Every fall our annual alumni reunion/homecoming dinner brings together anniversary classes, celebrating 10 to 50 years. We offer alumni special hockey and basketball leagues on campus throughout the winter and sponsor a myriad of special social events that keep a lot of alumni connected.

We also have an extensive alumni outreach programme in cities across Canada, the United States and England. We recently hosted receptions in New York, Boston and Ottawa. I am pleased to report that our alumni network is strong, with very healthy turnouts in each city. It is very satisfying to see committed alumni from as far back as the 40s and 50s alongside much younger grads who are studying at university or who have recently entered the workforce, with all the challenges that brings. The older alumni come to these events determined to seek out young LCC grads who they want to mentor and assist. The younger graduates appreciate the opportunity for guidance and support in navigating their new careers under the common bond of sharing learning experiences at the same school – a lifetime bond.

In cities like New York, all of the young LCC grads are attempting to come to terms with a very competitive work environment and the reality of living in small and expensive shoebox apartments. So personal connections, guidance and career advice do matter. I am pleased to say that the courage, creativity and energy of our younger alumni are palpable at all LCC receptions.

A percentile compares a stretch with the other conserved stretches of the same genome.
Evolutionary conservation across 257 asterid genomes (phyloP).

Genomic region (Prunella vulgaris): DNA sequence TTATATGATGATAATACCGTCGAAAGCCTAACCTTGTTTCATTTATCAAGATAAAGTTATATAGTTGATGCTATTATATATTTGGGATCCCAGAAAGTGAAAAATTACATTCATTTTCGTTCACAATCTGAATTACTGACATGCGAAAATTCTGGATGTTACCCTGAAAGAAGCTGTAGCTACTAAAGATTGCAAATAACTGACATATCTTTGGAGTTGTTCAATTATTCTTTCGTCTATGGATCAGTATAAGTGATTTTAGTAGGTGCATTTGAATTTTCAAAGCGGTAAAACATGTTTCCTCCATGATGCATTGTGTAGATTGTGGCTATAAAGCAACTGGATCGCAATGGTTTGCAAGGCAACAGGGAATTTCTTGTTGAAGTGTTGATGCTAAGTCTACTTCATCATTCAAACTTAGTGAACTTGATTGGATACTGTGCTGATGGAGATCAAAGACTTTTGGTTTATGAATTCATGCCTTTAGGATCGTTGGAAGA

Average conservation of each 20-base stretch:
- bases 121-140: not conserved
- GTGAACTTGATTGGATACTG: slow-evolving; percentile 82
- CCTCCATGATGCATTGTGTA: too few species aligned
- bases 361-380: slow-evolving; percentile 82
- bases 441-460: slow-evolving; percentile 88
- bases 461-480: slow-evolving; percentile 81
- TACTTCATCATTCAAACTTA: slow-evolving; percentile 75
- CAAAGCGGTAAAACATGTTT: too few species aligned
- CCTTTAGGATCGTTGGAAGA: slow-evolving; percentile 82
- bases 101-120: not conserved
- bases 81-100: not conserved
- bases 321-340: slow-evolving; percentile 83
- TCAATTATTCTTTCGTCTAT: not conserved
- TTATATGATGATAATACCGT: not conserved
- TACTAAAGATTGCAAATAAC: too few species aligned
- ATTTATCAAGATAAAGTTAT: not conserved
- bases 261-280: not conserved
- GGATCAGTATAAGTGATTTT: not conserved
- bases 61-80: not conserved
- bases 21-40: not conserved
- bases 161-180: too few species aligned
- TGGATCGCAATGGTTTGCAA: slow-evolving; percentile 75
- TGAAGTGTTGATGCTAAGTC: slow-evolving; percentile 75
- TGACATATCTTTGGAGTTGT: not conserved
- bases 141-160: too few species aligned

We also recently held our annual Career Day and many LCC alumni came to speak to students about their studies or careers and offer help as mentors. A woman from Youth Employment Services Montreal opened Career Day by outlining popular trends in jobs – and she repeated frequently that our students need to be proactive in seeking personal “coffee meetings” with people in fields of interest to them. We understand that having the courage to do that can be a bit daunting, so that’s why our alumni office is there to support and develop personal connections between students, young graduates and a lot of willing established LCC alumni mentors who actually want to have coffee, tea and productive dialogue.

Mr. LLano and I look forward to connecting our students to mentors even before graduation, which will come quicker than you think. Don’t forget our philosophy, “cradle to grave”! – Chris Shannon, Headmaster

 

 

 

 

Middle School Students Spend Time at the Lasalle Boys and Girls Club

2015_16_MS_CommServ_LaSalle_BoysGirls_020Le samedi 7 mai, six étudiants de LCC sont allés au Club Garçons et Filles de LaSalle afin
d’organiser des jeux et des activités avec les enfants du quartier. Les étudiants ont organisé des jeux amusants ainsi que des activités sportives et artistiques. Les enfants se sont beaucoup amusés (nous aussi!) et ils ont bien apprécié notre présence. Ce fût une expérience enrichissante de pouvoir donner notre temps pour la communauté.

The students who organized and participated in this event had a great time and loved spending time with the kids. Just like last year, we all a great and fun experience. We hope to go back next year and spend more time with the kids.

Merci beaucoup,
Andrew Fata ’19

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Text Messages Home: What it’s Like to be a Young Round Square Delegate

Three LCC Middle School Students are currently attending the Round Square Conference at the Athenian School in Danville, California. The following series of texts from Andrew Vandenbussche ’19, LCC student delegate, were sent to his parents and printed with his permission.